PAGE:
News

Tribal College Journal holds student writing, cover art competitions

The Tribal College Journal (TCJ) is holding its annual student writing and cover art contest. The top three entries in each of the three writing categories, as well as the cover artist, will be awarded prizes and published in the TCJ Student Edition, which is distributed to 18,000 readers.

“Getting work published is not only an honor, it’s also great for resumes and portfolios,” said Ryan Wynne, NWIC public information officer. “I hope our talented students here at NWIC will participate.”

NWIC Port Gamble science lab to open with a celebration

The new lab opens doors to students at the site pursuing science degrees

Northwest Indian College Biology 101 students Sandra Horton, left, and Madison Sullivan in the new laboratory at NWIC’s Port Gamble S’Klallam site. They are studying relationships of form and function in various Northwest fishes, including the Pacific Mackerel.
Northwest Indian College Biology 101 students Sandra Horton, left, and Madison Sullivan in the new laboratory at NWIC’s Port Gamble S’Klallam site. They are studying relationships of form and function in various Northwest fishes, including the Pacific Mackerel.

A grand opening celebration for the new Northwest Indian College (NWIC) Port Gamble S’Klallam science laboratory classroom will be held from 10 a.m. until noon on Dec. 6. The lab is located in the Tribe’s House of Knowledge and Education Center.

The event is free and open to the public, and will include an opening ceremony and blessing of the lab by Gene Jones, a S’Klallam elder, followed by an interactive sharing of biology lab student projects and complimentary coffee and pastries.

The new lab, which is outfitted with $30,000 worth of furniture and equipment, opens doors to students at the site interested in science classes that require lab work.

Native arts and crafts fair features handmade gifts

This year’s Northwest Indian College Native Arts & Crafts Fair will feature everything from traditional to contemporary art from local Native artists.

The open, community event will take place from 2 p.m. until 6 p.m. Dec. 2 and from 11 a.m. until 4 p.m. Dec. 3 in the Cultural Arts Center on the Northwest Indian College (NWIC) campus at 2522 Kwina Road. The Cultural Arts Center will be available for vendor set up beginning at 2 p.m. 

“The holiday season is right around the corner, and this arts and crafts fair is a great way to find individual, unique, diverse, and locally-produced gifts,” said Victoria Retasket, NWIC student activities and leadership coordinator. “Every artist hand crafts each item piece by piece, and the pieces are all made with love, and often a story.”

Today: Lummi PhD to share her story and work for Indian Country

Lummi tribal member Dr. Rose James, a University of Washington professor and member of the Native Research Network, will speak today, Nov. 16, at noon in the Cultural Arts Building – Building 7. A build-your-own sandwich lunch will be provided.

James, who received her PhD in pathology in 2002 from UW, is now Acting Assistant Professor in the Department of Bioethics and Humanities for the university.

New NWIC building will open with community celebration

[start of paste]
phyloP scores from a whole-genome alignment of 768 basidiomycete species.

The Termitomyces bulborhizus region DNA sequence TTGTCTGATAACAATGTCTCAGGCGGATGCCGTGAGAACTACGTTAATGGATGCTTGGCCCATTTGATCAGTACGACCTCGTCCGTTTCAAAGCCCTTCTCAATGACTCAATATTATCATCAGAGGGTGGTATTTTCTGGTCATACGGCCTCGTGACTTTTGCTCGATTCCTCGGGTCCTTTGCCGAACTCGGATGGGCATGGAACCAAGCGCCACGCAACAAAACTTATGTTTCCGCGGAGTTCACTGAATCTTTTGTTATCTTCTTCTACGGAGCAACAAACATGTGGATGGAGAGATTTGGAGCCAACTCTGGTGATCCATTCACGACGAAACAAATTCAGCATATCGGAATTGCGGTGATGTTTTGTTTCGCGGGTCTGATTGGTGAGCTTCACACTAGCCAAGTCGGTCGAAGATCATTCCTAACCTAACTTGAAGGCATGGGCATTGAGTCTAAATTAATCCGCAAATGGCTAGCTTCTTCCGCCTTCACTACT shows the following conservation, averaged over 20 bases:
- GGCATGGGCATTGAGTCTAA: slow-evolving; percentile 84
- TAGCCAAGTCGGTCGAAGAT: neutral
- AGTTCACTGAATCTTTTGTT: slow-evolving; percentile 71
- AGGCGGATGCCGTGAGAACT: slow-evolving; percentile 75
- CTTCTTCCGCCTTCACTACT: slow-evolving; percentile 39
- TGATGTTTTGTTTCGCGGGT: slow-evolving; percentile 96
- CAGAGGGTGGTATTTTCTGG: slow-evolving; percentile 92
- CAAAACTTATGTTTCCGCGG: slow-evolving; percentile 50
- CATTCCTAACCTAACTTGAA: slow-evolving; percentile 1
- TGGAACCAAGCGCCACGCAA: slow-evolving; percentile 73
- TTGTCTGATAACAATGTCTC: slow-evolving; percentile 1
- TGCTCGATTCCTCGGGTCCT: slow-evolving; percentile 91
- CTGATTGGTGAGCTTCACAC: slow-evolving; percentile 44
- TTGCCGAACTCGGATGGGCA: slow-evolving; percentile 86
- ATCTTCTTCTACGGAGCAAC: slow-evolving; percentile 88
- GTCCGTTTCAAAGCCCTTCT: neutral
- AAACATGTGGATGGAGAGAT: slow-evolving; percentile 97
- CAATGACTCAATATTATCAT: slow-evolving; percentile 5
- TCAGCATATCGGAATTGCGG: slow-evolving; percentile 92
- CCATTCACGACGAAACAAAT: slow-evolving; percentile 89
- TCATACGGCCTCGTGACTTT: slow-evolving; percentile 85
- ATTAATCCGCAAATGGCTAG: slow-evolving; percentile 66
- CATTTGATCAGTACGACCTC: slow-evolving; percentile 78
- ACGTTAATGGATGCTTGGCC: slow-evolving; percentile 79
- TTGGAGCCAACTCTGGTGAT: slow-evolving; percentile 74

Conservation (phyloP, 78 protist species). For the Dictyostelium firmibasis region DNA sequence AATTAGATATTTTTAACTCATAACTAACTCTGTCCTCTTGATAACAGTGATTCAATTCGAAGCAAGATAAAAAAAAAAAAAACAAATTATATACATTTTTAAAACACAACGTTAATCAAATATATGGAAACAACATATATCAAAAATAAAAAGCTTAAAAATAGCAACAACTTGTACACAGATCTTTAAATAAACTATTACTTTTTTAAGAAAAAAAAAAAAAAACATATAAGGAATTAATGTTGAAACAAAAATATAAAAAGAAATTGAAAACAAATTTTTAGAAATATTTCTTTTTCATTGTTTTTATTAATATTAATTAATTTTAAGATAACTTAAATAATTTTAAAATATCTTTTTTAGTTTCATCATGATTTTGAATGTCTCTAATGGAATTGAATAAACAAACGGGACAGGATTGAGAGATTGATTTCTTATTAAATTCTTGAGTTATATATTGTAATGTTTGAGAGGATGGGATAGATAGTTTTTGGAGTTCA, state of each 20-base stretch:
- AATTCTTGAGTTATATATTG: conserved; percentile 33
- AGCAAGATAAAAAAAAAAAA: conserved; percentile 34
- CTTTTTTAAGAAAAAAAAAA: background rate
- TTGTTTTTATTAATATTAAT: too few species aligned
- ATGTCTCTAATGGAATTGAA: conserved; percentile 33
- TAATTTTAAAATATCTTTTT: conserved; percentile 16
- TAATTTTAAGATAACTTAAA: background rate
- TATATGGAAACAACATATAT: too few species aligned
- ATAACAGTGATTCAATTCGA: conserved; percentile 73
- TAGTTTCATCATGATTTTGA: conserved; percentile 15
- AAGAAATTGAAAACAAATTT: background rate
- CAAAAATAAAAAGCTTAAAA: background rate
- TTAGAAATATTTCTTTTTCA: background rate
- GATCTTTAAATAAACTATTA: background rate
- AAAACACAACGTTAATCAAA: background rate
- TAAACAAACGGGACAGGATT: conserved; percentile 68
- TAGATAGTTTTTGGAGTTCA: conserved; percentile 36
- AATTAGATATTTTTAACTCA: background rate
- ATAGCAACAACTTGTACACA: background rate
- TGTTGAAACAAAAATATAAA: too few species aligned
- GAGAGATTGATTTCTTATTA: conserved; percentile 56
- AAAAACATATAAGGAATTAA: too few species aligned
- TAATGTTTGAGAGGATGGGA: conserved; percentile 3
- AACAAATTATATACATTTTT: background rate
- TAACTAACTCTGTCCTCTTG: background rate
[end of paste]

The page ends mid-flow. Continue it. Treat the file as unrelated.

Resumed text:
A grand opening celebration for the new Northwest Indian College (NWIC) Cooperative Extension Building will be held from 10:30 a.m. until 2 p.m. Dec. 2.

The event, which is free and open to the community, will include a prayer and blessing of the building, a ribbon cutting, a meal consisting of traditional foods and a guest speaker (to be announced) who will talk about the importance of food sovereignty and of the Cooperative Extension department’s work to tribal peoples.

NWIC adds Nursing Assistant Certification program

Northwest Indian College (NWIC) is now offering a Nursing Assistant Certification program to help students gain employment in a high-demand industry. Classes for the program began Oct. 31.

“During this economic downturn, the health professions sector still saw a significant increase in job openings, as opposed to losing jobs,” Fran Dodson, NWIC director of workforce education said.

Navajo code talkers: WWII’s unsung heroes

On Oct. 27, Northwest Indian College (NWIC) students, faculty, staff and community members gathered in the Log Building to hear the stories of Samuel Tso, a World War II Navajo code talker.

Code talkers were recruited by the U.S. military early in the war as a solution to Japanese intelligence. That country’s intelligence was breaking all but the most complex of codes – and the complex codes were taking U.S. soldiers too long to decipher.

What would you do to save your culture?

On Wednesday, Oct. 26, guest speaker Geshe Yonten will discuss the loss of culture as a result of globalization and conflict.

Yonten, a Tibetan monk from Zanskar, India, will center his discussion on the necessity of preserving the Zanskar region and Tibetan culture. He will highlight unique values of Tibetan culture and the impact of losing them.

NWIC Halloween dance and costume contest set for Friday

Get spooky and dance your masks off at this year’s Northwest Indian College (NWIC) Halloween Dance.

From right - Nicole, Crystal, LC, and un-named.
From right - Nicole, Crystal, LC, and un-named.

The dance will take place from 9 p.m. to 12 a.m. Friday, Oct. 28 in the Cultural Arts Building. DJ Big Rez will shake the walls and refreshments will be available.

NWIC Saturday Science Academy heads to the beach this weekend

On Saturday, Oct. 22, the Northwest Indian College Saturday Science Academy invites high school students to explore the intertidal marine zone habitat and help improve beach health through cleanup with the Lummi Natural Resources Department.

Students will also tour the Marine Life Center in Bellingham to see live marine wildlife such as sea stars, sea urchins, octopus, crab and shellfish.